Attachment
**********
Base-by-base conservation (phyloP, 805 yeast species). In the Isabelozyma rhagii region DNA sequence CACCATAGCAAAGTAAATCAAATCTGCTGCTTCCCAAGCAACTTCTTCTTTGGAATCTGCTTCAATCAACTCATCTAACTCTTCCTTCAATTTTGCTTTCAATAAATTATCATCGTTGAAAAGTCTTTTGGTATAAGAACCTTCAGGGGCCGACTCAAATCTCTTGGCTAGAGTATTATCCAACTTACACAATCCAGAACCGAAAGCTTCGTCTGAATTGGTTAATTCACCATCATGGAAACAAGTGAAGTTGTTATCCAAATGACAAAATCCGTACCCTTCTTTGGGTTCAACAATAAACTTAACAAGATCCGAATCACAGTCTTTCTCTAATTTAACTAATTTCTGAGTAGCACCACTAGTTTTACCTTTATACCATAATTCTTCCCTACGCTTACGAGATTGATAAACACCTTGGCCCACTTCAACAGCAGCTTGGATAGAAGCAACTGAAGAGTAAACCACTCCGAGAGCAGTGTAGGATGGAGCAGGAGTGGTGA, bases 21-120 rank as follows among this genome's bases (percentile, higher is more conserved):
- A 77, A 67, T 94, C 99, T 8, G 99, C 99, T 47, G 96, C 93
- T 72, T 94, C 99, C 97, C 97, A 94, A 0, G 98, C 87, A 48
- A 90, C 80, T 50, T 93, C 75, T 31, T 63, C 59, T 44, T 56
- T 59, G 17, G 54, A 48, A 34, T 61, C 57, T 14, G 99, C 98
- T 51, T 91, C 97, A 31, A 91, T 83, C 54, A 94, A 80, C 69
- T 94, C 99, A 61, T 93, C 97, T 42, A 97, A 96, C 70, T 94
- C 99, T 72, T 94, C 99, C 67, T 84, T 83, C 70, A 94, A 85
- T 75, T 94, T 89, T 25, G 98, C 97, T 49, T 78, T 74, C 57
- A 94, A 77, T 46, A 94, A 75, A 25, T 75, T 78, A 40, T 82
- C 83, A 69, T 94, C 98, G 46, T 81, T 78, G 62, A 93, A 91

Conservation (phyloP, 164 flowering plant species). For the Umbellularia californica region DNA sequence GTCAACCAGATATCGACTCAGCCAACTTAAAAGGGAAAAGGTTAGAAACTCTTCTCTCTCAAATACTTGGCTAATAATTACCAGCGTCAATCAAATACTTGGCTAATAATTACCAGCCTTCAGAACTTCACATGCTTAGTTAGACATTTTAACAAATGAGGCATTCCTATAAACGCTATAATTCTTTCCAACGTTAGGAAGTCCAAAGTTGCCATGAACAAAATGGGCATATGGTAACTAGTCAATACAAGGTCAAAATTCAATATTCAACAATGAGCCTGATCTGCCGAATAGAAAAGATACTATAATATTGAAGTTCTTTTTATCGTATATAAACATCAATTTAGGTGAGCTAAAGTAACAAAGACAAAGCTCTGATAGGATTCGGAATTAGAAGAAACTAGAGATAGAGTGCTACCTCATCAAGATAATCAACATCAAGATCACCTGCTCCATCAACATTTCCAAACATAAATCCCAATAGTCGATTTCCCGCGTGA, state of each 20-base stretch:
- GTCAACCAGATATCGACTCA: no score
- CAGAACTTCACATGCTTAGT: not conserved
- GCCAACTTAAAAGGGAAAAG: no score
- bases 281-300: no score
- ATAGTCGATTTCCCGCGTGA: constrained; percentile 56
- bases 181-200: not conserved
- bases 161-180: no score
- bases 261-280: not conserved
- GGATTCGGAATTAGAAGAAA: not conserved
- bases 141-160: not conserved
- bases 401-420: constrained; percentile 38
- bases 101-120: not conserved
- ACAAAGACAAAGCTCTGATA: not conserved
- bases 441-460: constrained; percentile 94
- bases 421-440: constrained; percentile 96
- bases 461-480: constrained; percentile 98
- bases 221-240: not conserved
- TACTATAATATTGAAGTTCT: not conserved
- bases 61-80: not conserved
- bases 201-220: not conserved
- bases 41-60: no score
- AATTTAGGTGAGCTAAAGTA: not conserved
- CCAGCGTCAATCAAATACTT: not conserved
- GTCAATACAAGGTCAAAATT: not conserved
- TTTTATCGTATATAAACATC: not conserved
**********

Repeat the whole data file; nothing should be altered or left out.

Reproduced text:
Base-by-base conservation (phyloP, 805 yeast species). In the Isabelozyma rhagii region DNA sequence CACCATAGCAAAGTAAATCAAATCTGCTGCTTCCCAAGCAACTTCTTCTTTGGAATCTGCTTCAATCAACTCATCTAACTCTTCCTTCAATTTTGCTTTCAATAAATTATCATCGTTGAAAAGTCTTTTGGTATAAGAACCTTCAGGGGCCGACTCAAATCTCTTGGCTAGAGTATTATCCAACTTACACAATCCAGAACCGAAAGCTTCGTCTGAATTGGTTAATTCACCATCATGGAAACAAGTGAAGTTGTTATCCAAATGACAAAATCCGTACCCTTCTTTGGGTTCAACAATAAACTTAACAAGATCCGAATCACAGTCTTTCTCTAATTTAACTAATTTCTGAGTAGCACCACTAGTTTTACCTTTATACCATAATTCTTCCCTACGCTTACGAGATTGATAAACACCTTGGCCCACTTCAACAGCAGCTTGGATAGAAGCAACTGAAGAGTAAACCACTCCGAGAGCAGTGTAGGATGGAGCAGGAGTGGTGA, bases 21-120 rank as follows among this genome's bases (percentile, higher is more conserved):
- A 77, A 67, T 94, C 99, T 8, G 99, C 99, T 47, G 96, C 93
- T 72, T 94, C 99, C 97, C 97, A 94, A 0, G 98, C 87, A 48
- A 90, C 80, T 50, T 93, C 75, T 31, T 63, C 59, T 44, T 56
- T 59, G 17, G 54, A 48, A 34, T 61, C 57, T 14, G 99, C 98
- T 51, T 91, C 97, A 31, A 91, T 83, C 54, A 94, A 80, C 69
- T 94, C 99, A 61, T 93, C 97, T 42, A 97, A 96, C 70, T 94
- C 99, T 72, T 94, C 99, C 67, T 84, T 83, C 70, A 94, A 85
- T 75, T 94, T 89, T 25, G 98, C 97, T 49, T 78, T 74, C 57
- A 94, A 77, T 46, A 94, A 75, A 25, T 75, T 78, A 40, T 82
- C 83, A 69, T 94, C 98, G 46, T 81, T 78, G 62, A 93, A 91

Conservation (phyloP, 164 flowering plant species). For the Umbellularia californica region DNA sequence GTCAACCAGATATCGACTCAGCCAACTTAAAAGGGAAAAGGTTAGAAACTCTTCTCTCTCAAATACTTGGCTAATAATTACCAGCGTCAATCAAATACTTGGCTAATAATTACCAGCCTTCAGAACTTCACATGCTTAGTTAGACATTTTAACAAATGAGGCATTCCTATAAACGCTATAATTCTTTCCAACGTTAGGAAGTCCAAAGTTGCCATGAACAAAATGGGCATATGGTAACTAGTCAATACAAGGTCAAAATTCAATATTCAACAATGAGCCTGATCTGCCGAATAGAAAAGATACTATAATATTGAAGTTCTTTTTATCGTATATAAACATCAATTTAGGTGAGCTAAAGTAACAAAGACAAAGCTCTGATAGGATTCGGAATTAGAAGAAACTAGAGATAGAGTGCTACCTCATCAAGATAATCAACATCAAGATCACCTGCTCCATCAACATTTCCAAACATAAATCCCAATAGTCGATTTCCCGCGTGA, state of each 20-base stretch:
- GTCAACCAGATATCGACTCA: no score
- CAGAACTTCACATGCTTAGT: not conserved
- GCCAACTTAAAAGGGAAAAG: no score
- bases 281-300: no score
- ATAGTCGATTTCCCGCGTGA: constrained; percentile 56
- bases 181-200: not conserved
- bases 161-180: no score
- bases 261-280: not conserved
- GGATTCGGAATTAGAAGAAA: not conserved
- bases 141-160: not conserved
- bases 401-420: constrained; percentile 38
- bases 101-120: not conserved
- ACAAAGACAAAGCTCTGATA: not conserved
- bases 441-460: constrained; percentile 94
- bases 421-440: constrained; percentile 96
- bases 461-480: constrained; percentile 98
- bases 221-240: not conserved
- TACTATAATATTGAAGTTCT: not conserved
- bases 61-80: not conserved
- bases 201-220: not conserved
- bases 41-60: no score
- AATTTAGGTGAGCTAAAGTA: not conserved
- CCAGCGTCAATCAAATACTT: not conserved
- GTCAATACAAGGTCAAAATT: not conserved
- TTTTATCGTATATAAACATC: not conserved